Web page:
shansky and Solomon Goldin
informed the minister of the
interior of the Soviet Byelo-
Russian Republic that they
would demonstrate every
day, displaying placards and
the yellow Star of David until
they get exit visas. Ostreicher
is a Red Army hero, holder
of many decorations, who
had his pension canceled
when he applied for an exit
visa.
The National Conference on
Soviet Jewry reported that
the four Jews detained by
Soviet police last weekend at
the Babi Yar memorial cere-
mony were: Ida Nudel of
Moscow, Viktoria Poltinnikov
of Novosibirsk, Igor Gold-
farb of Kiev and Helen Sir-
tenko of Moscow.
The NCSJ also reported
that 10 Jews were arrested
in Moscow while demonstrat-
ing in front of the Tass news
agency building.
On the eve of Yom Kippur
13 Jewish leaders issued a
letter to "put on public rec-
ord" their appreciation for
all that Prof. Andrei Sakha-
rov "has done for Soviet Jews
within the framework of his
truly heroic struggle for hu-
man rights in the USSR."
The statement recalled that
the Soviet scientist many
times "put his own safety on
the line" by supporting the
Jackson amendment and par-
ticipating in vigils.
In Tel Aviv 35-year-old ac-
tivist Arkady Shpilberg said

on his arrival that Jewish
prisoners in Soviet prisons
and labor camps place high
hopes in the Jackson Amend-
ment and international action
on their behalf.
Shpilberg, who was recent-
ly released after completing
a three-year prison sentence,
was reunited with his wife
Margaret and his daughters,
Ruth and Yocheved, at Lod
Airport Oct. 1.
He said there were times
when it seemed that the
Jewish public was becoming
resigned to the fact that Jew-
ish prisoners of conscience
must remain in prison. This
is the time, he said, to in-
tensify the struggle for their
release.
He said the treatment of
Jewish prisoners has dete-
riorated of late. Anyone who
complains against the prison
administration is thrown into
solitary confinement, he said.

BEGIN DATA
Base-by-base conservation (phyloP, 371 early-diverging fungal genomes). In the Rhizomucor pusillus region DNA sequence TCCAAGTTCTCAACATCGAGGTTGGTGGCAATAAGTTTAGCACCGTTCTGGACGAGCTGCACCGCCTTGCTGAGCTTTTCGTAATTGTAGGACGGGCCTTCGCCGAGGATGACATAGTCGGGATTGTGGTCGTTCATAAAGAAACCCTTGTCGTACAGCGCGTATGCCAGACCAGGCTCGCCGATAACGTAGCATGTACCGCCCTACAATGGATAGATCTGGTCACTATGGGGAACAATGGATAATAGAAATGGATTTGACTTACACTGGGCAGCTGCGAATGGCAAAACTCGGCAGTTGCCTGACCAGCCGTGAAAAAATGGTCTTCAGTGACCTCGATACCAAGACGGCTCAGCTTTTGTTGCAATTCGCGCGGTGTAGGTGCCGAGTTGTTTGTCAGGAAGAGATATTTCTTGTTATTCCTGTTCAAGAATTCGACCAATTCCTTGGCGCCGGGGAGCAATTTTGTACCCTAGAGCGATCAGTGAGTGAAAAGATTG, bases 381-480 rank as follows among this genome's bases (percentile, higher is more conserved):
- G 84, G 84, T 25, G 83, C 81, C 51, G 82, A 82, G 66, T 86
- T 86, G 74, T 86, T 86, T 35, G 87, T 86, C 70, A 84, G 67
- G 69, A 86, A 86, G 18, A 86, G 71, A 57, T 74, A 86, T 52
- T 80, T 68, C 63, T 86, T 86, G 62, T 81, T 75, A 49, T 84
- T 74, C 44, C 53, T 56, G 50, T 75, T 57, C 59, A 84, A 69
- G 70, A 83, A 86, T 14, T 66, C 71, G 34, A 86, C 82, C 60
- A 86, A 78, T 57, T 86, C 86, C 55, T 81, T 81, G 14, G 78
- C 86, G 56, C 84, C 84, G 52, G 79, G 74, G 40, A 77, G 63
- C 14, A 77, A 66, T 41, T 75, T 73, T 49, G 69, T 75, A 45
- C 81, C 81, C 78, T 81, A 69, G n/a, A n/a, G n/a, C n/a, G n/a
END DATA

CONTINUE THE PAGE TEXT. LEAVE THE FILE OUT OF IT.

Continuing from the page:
Shpilberg arrived with 145
other Soviet-Jewish emigres,
all of whom passed through
the Schoenau transit center
near Vienna.
Two leading Jewish ac-
tivists in Moscow, both phy-
sicists, were among the group
of 90 Soviet Jewish immi-
grants who arrived from
Vienna Oct. 2 on a plane
with Premier Golda Meir.
The two were Dr. Vladi-
mir Roginsky, who had been
arrested three times in the
Soviet Union for his activ-
ism, and Boris Einbinder,
who had been arrested once.
Dr. Roginsky said that
after the El Al plane was
airborne, "Golda came in
from the first class compart-
ment and greeted us in Yid-
dish. We told her we speak
Hebrew and immediately she
changed to Hebrew."
Mrs. Nina Katzir, wife of
Israeli President Ephraim
Katzir, greeted the newcom-
ers with flowers and told the

Their arrival was made
possible by the parole pro-
visions of the U.S. Immigra-
tion Act.
The Jewish Family and
Children's Service of Chicago
acted as guarantor and will
provide initial housing and
absorption for the new immi-
grants.

two physicists that she would
see to it that they continue
their scientific work.
Einbinder, 33, arrived with
his wife and 2-year-old son,
and Roginsky, 34, came with
his wife.
Fifteen Soviet Jews from
Odessa arrived at O'Hare
Field Oct. 1 to make their
homes in Chicago under the
aegis of agencies sponsored
by the Jewish United Fund
of Metropolitan Chicago.

RED
MAGEN
DAVID

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Plus Our Sensative Mechanics Will Take Care of Your Car

IF YOU LIVE IN:

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The store is strategically located in front of the Shoppers Fair,
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The Grand River Store continues for the Downtowners

UNION TIRE CO.

3140 GRAND RIVER 10550 WEST 8 MILE ROAD at Meyers

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8:30-5 Sat.

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A report on the response of the Detroit community to the current Israel emergency

At the annual dinner meeting of the Jewish Welfare Federation
Tuesday, October 16, 1973 — Congregation Shaarey Zedek — 7:00 p.

( for dinner reservations, call WO 5-3939 )

.5

m.

Facilities will be available for accepting •he•k., to help during this

The Allied Jewish Campaign-Israel Emergency

163 MadisorLAyenue, Detroit 48226

WO 5-3939

ti